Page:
When murmurs about an impending post-racial America began percolating after President Obama’s election, many hoped the idea would take hold, heralding a new era of race relations in America. But if the American public had never before seemed so enamored of a lofty race-based concept, it could very well be for one reason only — our notorious nation of slackers is looking for the easy way out of its race problem.
Let’s face it, our society is obsessed with quick fixes, and it seems that, in that same vein, some are trying to fix our race problem the same way: fast.
It would be arrogant to assume that a problem as socially and institutionally ingrained as racism can be so quickly rendered moot because a handful have made it to the "mountaintops" of society. It’s not only ridiculous to believe that racism can be so easily surmounted, it also reveals our society’s inability to deal soberly with one of its most hurtful topics.
Here’s how deep the problem lies: In a recent study conducted by researchers from Tufts University, Stanford University and the University of California at Irvine, people were shown pictures of a computerized, racially ambiguous face in different hues, paired with different styles of clothing. The study’s predominately white participants were more likely to indicate that the figure was Black if it was dressed in a janitor’s uniform rather than a business suit, even if the suited figure’s skin was darker. In addition, mouse-tracking data showed that even when participants decided that a face paired with lower-status attire was a white person, their mouse initially hovered toward labeling the figure Black before the final decision.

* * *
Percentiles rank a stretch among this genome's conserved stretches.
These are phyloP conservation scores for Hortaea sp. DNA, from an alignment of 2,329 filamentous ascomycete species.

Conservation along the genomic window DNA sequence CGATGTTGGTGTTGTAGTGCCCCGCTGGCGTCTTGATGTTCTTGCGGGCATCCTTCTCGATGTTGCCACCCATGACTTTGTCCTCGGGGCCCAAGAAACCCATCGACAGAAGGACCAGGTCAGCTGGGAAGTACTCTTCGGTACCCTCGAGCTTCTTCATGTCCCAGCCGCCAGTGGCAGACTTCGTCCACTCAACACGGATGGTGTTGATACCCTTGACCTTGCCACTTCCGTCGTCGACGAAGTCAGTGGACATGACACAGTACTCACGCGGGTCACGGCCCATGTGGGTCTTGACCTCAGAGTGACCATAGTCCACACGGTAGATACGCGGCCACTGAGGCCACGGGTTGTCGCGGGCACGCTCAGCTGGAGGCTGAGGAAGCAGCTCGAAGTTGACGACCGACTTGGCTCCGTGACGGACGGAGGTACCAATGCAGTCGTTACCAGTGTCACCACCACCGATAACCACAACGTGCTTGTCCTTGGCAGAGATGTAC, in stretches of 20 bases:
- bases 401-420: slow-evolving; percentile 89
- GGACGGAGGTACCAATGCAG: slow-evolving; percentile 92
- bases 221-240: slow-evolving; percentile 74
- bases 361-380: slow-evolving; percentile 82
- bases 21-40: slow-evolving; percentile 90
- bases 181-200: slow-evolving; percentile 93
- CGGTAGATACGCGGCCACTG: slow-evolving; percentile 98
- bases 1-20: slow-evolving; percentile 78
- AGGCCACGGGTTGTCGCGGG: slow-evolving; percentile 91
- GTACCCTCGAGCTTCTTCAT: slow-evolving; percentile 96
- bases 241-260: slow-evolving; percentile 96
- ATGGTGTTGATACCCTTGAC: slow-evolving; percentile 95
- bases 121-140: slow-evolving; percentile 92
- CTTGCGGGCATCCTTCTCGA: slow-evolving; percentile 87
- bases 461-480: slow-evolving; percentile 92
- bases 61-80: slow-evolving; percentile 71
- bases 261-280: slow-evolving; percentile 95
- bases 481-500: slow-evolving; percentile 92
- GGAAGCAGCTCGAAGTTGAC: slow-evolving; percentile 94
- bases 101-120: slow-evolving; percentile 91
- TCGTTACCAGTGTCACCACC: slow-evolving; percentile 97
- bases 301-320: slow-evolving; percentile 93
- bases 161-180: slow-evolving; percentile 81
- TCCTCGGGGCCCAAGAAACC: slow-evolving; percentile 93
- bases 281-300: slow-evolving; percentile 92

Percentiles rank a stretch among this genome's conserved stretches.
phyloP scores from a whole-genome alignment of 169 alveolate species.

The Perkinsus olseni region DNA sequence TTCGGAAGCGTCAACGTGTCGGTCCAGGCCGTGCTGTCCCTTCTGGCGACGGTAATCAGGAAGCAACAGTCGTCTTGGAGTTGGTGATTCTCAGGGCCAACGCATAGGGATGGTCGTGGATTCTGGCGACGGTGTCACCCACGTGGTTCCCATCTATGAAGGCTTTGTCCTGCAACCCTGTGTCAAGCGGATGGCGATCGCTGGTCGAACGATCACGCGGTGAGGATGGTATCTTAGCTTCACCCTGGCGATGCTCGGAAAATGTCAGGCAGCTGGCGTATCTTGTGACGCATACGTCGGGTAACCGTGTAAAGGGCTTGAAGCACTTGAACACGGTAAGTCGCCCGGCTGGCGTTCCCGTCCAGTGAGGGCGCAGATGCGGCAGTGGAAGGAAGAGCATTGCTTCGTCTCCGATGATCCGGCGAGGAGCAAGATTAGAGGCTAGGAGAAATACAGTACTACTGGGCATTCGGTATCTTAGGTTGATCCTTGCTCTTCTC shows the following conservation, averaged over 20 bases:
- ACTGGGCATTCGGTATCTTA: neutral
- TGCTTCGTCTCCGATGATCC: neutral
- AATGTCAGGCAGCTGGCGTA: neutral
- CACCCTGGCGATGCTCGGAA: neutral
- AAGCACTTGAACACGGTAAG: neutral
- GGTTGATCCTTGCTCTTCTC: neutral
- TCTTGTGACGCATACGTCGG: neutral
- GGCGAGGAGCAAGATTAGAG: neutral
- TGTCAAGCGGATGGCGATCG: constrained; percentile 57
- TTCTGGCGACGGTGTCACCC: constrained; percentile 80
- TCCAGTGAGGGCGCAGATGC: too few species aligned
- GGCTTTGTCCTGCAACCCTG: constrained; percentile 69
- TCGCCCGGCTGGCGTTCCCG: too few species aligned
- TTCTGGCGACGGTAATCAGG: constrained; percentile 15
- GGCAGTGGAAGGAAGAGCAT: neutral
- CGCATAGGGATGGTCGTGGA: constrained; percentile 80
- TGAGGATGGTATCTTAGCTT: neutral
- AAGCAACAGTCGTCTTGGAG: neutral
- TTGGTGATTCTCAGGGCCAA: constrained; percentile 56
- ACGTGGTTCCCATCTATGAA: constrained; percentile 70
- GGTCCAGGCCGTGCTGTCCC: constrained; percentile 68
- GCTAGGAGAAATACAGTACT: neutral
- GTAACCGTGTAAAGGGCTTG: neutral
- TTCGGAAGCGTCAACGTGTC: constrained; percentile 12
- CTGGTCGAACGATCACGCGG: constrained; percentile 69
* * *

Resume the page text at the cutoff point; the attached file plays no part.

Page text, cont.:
This is post-racial thinking? If he wears a suit, he’s probably white?
Some Black people also buy into these notions, such as anti-affirmative action crusader Ward Connerly, who recently wrote that “more than anything else, the pursuit of diversity overshadows and subordinates excellence and competence and often makes us content with mediocrity” — an assertion that itself smacks of racism. To make such claims, one must accept that allowing access to greater opportunities for the disenfranchised somehow thins the intellectual stew, an assertion that is simply untrue.
Supreme Court Justice Sandra Day O'Connor famously ruled in the 2003 affirmative action case Grutter v. Bollinger that she hoped race-based university admissions considerations would be obsolete within the next 20 years. However noble the wish, you can’t put a 20-year timeline on a problem that’s been brewing for centuries. The Supreme Court is scheduled to revisit affirmative action in university admissions this term; whatever the outcome, it is unlikely that this will be the last decision the court makes on the issue, because the nation still has so far to go.
Racism is not over yet, people. So let’s hunker down and do the hard work of righting the wrongs and making sure that access truly is equal for everyone before we start getting ourselves all jazzed about never having to be race conscious again.
The opinions expressed here do not necessarily reflect those of BET Networks.
(Photo: Spencer Platt/Getty Images)